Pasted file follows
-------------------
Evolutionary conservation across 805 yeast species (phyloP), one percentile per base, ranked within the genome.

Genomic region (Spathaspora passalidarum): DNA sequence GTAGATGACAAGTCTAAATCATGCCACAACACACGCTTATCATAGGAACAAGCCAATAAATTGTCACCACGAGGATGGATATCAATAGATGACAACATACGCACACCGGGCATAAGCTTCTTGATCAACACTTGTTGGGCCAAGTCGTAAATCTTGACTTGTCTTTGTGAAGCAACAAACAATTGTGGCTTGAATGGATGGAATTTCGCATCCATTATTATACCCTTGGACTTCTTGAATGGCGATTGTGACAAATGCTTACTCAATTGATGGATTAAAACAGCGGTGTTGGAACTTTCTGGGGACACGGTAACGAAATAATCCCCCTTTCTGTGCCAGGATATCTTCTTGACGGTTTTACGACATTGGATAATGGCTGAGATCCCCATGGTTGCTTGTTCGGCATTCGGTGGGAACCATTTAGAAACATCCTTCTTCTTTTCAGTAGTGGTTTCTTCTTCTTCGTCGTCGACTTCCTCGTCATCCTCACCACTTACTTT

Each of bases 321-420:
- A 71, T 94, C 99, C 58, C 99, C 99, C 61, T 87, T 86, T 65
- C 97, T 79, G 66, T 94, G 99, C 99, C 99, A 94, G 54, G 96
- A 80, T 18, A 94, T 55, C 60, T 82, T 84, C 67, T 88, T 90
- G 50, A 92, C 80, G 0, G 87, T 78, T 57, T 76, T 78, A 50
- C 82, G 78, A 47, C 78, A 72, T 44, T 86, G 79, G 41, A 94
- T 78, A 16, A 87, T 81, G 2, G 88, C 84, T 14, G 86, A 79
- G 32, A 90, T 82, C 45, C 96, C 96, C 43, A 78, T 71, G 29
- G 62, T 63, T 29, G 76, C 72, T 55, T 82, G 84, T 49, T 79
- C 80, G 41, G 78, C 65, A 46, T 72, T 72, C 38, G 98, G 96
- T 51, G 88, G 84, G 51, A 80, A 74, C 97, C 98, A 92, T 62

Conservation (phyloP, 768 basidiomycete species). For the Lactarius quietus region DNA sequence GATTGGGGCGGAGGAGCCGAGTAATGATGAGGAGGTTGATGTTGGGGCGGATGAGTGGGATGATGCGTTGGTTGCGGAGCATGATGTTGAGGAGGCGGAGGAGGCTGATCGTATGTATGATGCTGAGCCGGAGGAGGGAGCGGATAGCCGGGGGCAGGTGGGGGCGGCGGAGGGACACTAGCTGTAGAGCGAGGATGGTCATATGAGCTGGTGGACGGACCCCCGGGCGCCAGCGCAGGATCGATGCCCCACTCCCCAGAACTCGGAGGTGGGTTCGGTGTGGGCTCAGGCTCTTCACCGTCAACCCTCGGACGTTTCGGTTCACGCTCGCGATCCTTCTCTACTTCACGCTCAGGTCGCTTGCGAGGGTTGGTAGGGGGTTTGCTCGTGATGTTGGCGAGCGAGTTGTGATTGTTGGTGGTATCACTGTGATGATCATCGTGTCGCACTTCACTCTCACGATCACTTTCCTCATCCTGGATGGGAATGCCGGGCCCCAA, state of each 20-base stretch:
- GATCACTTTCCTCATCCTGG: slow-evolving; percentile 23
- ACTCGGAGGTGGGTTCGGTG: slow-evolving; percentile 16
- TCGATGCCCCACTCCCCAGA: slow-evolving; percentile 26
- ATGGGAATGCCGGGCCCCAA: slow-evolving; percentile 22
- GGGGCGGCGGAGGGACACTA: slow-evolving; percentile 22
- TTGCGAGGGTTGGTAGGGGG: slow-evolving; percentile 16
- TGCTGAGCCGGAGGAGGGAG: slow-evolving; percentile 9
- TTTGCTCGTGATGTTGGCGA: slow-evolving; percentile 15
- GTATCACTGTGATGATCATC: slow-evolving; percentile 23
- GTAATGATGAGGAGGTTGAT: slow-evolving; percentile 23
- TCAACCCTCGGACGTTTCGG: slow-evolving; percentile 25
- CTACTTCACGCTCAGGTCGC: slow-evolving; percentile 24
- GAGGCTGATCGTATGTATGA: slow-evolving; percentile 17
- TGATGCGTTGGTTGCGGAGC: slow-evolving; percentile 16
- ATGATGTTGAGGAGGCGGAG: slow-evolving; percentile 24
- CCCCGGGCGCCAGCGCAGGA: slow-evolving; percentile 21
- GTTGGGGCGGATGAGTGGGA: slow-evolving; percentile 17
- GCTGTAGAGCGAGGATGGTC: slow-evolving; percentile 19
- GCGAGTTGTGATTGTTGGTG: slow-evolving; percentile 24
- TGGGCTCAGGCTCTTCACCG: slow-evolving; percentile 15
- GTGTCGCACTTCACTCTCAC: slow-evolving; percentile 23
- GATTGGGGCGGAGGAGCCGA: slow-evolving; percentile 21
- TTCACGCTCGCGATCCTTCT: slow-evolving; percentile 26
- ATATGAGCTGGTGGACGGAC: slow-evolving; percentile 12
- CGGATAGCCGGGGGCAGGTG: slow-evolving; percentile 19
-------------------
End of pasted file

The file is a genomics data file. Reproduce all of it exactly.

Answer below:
Evolutionary conservation across 805 yeast species (phyloP), one percentile per base, ranked within the genome.

Genomic region (Spathaspora passalidarum): DNA sequence GTAGATGACAAGTCTAAATCATGCCACAACACACGCTTATCATAGGAACAAGCCAATAAATTGTCACCACGAGGATGGATATCAATAGATGACAACATACGCACACCGGGCATAAGCTTCTTGATCAACACTTGTTGGGCCAAGTCGTAAATCTTGACTTGTCTTTGTGAAGCAACAAACAATTGTGGCTTGAATGGATGGAATTTCGCATCCATTATTATACCCTTGGACTTCTTGAATGGCGATTGTGACAAATGCTTACTCAATTGATGGATTAAAACAGCGGTGTTGGAACTTTCTGGGGACACGGTAACGAAATAATCCCCCTTTCTGTGCCAGGATATCTTCTTGACGGTTTTACGACATTGGATAATGGCTGAGATCCCCATGGTTGCTTGTTCGGCATTCGGTGGGAACCATTTAGAAACATCCTTCTTCTTTTCAGTAGTGGTTTCTTCTTCTTCGTCGTCGACTTCCTCGTCATCCTCACCACTTACTTT

Each of bases 321-420:
- A 71, T 94, C 99, C 58, C 99, C 99, C 61, T 87, T 86, T 65
- C 97, T 79, G 66, T 94, G 99, C 99, C 99, A 94, G 54, G 96
- A 80, T 18, A 94, T 55, C 60, T 82, T 84, C 67, T 88, T 90
- G 50, A 92, C 80, G 0, G 87, T 78, T 57, T 76, T 78, A 50
- C 82, G 78, A 47, C 78, A 72, T 44, T 86, G 79, G 41, A 94
- T 78, A 16, A 87, T 81, G 2, G 88, C 84, T 14, G 86, A 79
- G 32, A 90, T 82, C 45, C 96, C 96, C 43, A 78, T 71, G 29
- G 62, T 63, T 29, G 76, C 72, T 55, T 82, G 84, T 49, T 79
- C 80, G 41, G 78, C 65, A 46, T 72, T 72, C 38, G 98, G 96
- T 51, G 88, G 84, G 51, A 80, A 74, C 97, C 98, A 92, T 62

Conservation (phyloP, 768 basidiomycete species). For the Lactarius quietus region DNA sequence GATTGGGGCGGAGGAGCCGAGTAATGATGAGGAGGTTGATGTTGGGGCGGATGAGTGGGATGATGCGTTGGTTGCGGAGCATGATGTTGAGGAGGCGGAGGAGGCTGATCGTATGTATGATGCTGAGCCGGAGGAGGGAGCGGATAGCCGGGGGCAGGTGGGGGCGGCGGAGGGACACTAGCTGTAGAGCGAGGATGGTCATATGAGCTGGTGGACGGACCCCCGGGCGCCAGCGCAGGATCGATGCCCCACTCCCCAGAACTCGGAGGTGGGTTCGGTGTGGGCTCAGGCTCTTCACCGTCAACCCTCGGACGTTTCGGTTCACGCTCGCGATCCTTCTCTACTTCACGCTCAGGTCGCTTGCGAGGGTTGGTAGGGGGTTTGCTCGTGATGTTGGCGAGCGAGTTGTGATTGTTGGTGGTATCACTGTGATGATCATCGTGTCGCACTTCACTCTCACGATCACTTTCCTCATCCTGGATGGGAATGCCGGGCCCCAA, state of each 20-base stretch:
- GATCACTTTCCTCATCCTGG: slow-evolving; percentile 23
- ACTCGGAGGTGGGTTCGGTG: slow-evolving; percentile 16
- TCGATGCCCCACTCCCCAGA: slow-evolving; percentile 26
- ATGGGAATGCCGGGCCCCAA: slow-evolving; percentile 22
- GGGGCGGCGGAGGGACACTA: slow-evolving; percentile 22
- TTGCGAGGGTTGGTAGGGGG: slow-evolving; percentile 16
- TGCTGAGCCGGAGGAGGGAG: slow-evolving; percentile 9
- TTTGCTCGTGATGTTGGCGA: slow-evolving; percentile 15
- GTATCACTGTGATGATCATC: slow-evolving; percentile 23
- GTAATGATGAGGAGGTTGAT: slow-evolving; percentile 23
- TCAACCCTCGGACGTTTCGG: slow-evolving; percentile 25
- CTACTTCACGCTCAGGTCGC: slow-evolving; percentile 24
- GAGGCTGATCGTATGTATGA: slow-evolving; percentile 17
- TGATGCGTTGGTTGCGGAGC: slow-evolving; percentile 16
- ATGATGTTGAGGAGGCGGAG: slow-evolving; percentile 24
- CCCCGGGCGCCAGCGCAGGA: slow-evolving; percentile 21
- GTTGGGGCGGATGAGTGGGA: slow-evolving; percentile 17
- GCTGTAGAGCGAGGATGGTC: slow-evolving; percentile 19
- GCGAGTTGTGATTGTTGGTG: slow-evolving; percentile 24
- TGGGCTCAGGCTCTTCACCG: slow-evolving; percentile 15
- GTGTCGCACTTCACTCTCAC: slow-evolving; percentile 23
- GATTGGGGCGGAGGAGCCGA: slow-evolving; percentile 21
- TTCACGCTCGCGATCCTTCT: slow-evolving; percentile 26
- ATATGAGCTGGTGGACGGAC: slow-evolving; percentile 12
- CGGATAGCCGGGGGCAGGTG: slow-evolving; percentile 19